I’m going to have to think of new and interesting ways to say basically the same thing as always, which is that the Dodgers fell behind after a lousy starting pitching outing, had no prayer of a comeback because no one other than Matt Kemp & Andre Ethier can hit, and had to suffer through continuing atrocities from Juan Uribe & James Loney with no end in sight. Of the nine Dodger hits, five came from Kemp & Ethier. As the other four came from Rod Barajas, Tony Gwynn, Marcus Thames, and Ivan DeJesus (pinch-hitting), the Dodger infield once again contributed absolutely nothing. Stop me if you’ve heard any of that before.
Actually, there was one new addition to the list, and that was Clayton Kershaw struggling tremendously through his entire outing. You’re going to hear a lot about home plate umpire Joe West’s tight strike zone, and there’s absolutely merit to those complaints, but it’s not the sole reason Kershaw couldn’t get the job done. Kershaw just wasn’t himself from the start, showing an inability to miss bats, and while he did an admirable job of limiting the damage until allowing an Allen Craig blast in the 5th, this is not a team that can overcome anything but an outstanding starting pitching performance. The five walks Kershaw issued were tied for the second-most of his career. Following Kershaw, Mike MacDougal and Kenley Jansen were effective before Ramon Troncoso punched his own ticket back to AAA in the 8th and 9th, making the final score a lot uglier than it needed to be.
The Dodgers have now allowed 126 runs and 646 hits in the three games to St. Louis, and are still winless this year when allowing the other team to score first.
Uribe, Loney… good lord. I don’t even know what to say after two more dueling oh-for-fours. Uribe saw just eight pitches in four at-bats. Think about that for a second. After seeing a few pitches his first time up, he made an out on the very first pitch each of the next three times up – all three times with runners in scoring position.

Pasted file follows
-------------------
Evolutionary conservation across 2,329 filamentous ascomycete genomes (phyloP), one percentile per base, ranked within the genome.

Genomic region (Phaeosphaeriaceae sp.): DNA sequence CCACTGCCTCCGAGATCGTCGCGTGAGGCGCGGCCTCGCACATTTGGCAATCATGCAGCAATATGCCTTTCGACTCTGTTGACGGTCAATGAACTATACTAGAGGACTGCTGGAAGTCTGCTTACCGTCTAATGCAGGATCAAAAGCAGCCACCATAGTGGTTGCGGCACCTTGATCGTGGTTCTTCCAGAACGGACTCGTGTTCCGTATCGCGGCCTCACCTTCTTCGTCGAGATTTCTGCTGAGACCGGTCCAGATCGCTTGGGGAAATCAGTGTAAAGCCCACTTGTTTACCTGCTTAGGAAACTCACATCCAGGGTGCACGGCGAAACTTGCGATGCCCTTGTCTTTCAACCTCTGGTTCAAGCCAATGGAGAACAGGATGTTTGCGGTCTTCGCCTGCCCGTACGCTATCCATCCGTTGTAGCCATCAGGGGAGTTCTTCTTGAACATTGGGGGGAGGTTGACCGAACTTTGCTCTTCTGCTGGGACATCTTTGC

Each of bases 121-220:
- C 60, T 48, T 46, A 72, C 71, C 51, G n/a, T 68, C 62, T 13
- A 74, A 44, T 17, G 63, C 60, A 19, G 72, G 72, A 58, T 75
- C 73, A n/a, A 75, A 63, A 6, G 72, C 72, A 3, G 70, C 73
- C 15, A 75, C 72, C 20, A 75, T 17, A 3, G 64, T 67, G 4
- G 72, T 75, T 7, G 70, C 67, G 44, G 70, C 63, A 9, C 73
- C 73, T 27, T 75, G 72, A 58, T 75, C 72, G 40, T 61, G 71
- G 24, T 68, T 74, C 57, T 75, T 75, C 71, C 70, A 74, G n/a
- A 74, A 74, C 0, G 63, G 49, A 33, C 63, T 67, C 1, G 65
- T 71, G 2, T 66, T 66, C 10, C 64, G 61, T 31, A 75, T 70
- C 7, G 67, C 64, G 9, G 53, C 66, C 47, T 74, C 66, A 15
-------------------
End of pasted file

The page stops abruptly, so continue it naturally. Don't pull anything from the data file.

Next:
It’s cool, though. Not like Uribe’s a bad-body guy who’s over 30 and still has nearly three years and about $20m coming to him or anything.
Before the game, Ned Colletti talked to Tony Jackson and claimed he wasn’t worried about the team’s recent play. Before you jump on him for that, remember that that’s exactly what he should say – the last thing we need is the GM publicly freaking out. I couldn’t help but laugh at this quote, though:
“We have faced good pitching,” Colletti said. “The Giants’ staff, obviously, is one of the best in the league. Colorado pitched well against us in two games, and then San Diego and [the Cardinals]. Those are four of the better pitching staffs in baseball, and that is also a part of [the struggles of] our offense.”
If his point is that they haven’t faced the true pitching dregs like the Mets or D-Backs yet, then fine, but come on. They didn’t have to face either Chris Carpenter (pitching tomorrow) or Adam Wainwright (injured) in the first three games, and also haven’t yet faced the four aces of the Phillies or the quality top two or three arms in places like Atlanta, Florida, Houston, Cincinnati and Milwaukee. The point is, there’s a lot of good pitching out there, and you’re going to need to hit it rather than complain about it if you plan on winning.
I know I haven’t exactly been the biggest supporter of Ivan DeJesus, but can we please get him more time at second base instead of Aaron Miles? Maybe DeJesus is a big league player, and maybe he’s not, but at least there’s hope there. Miles (0-2 tonight, hitting .214) is just execrable, and that’s not likely to change. DeJesus at least got his first big league hit tonight, and there’s no reason to not be playing him.
Come on, you didn’t think Ryan Theriot could come back to LA, get thrown out on the bases twice and have me let it go by, right?
The funny part about this second one below is that Barajas probably didn’t even tag Theriot, but Theriot clearly didn’t touch the plate. TOOTBLAN.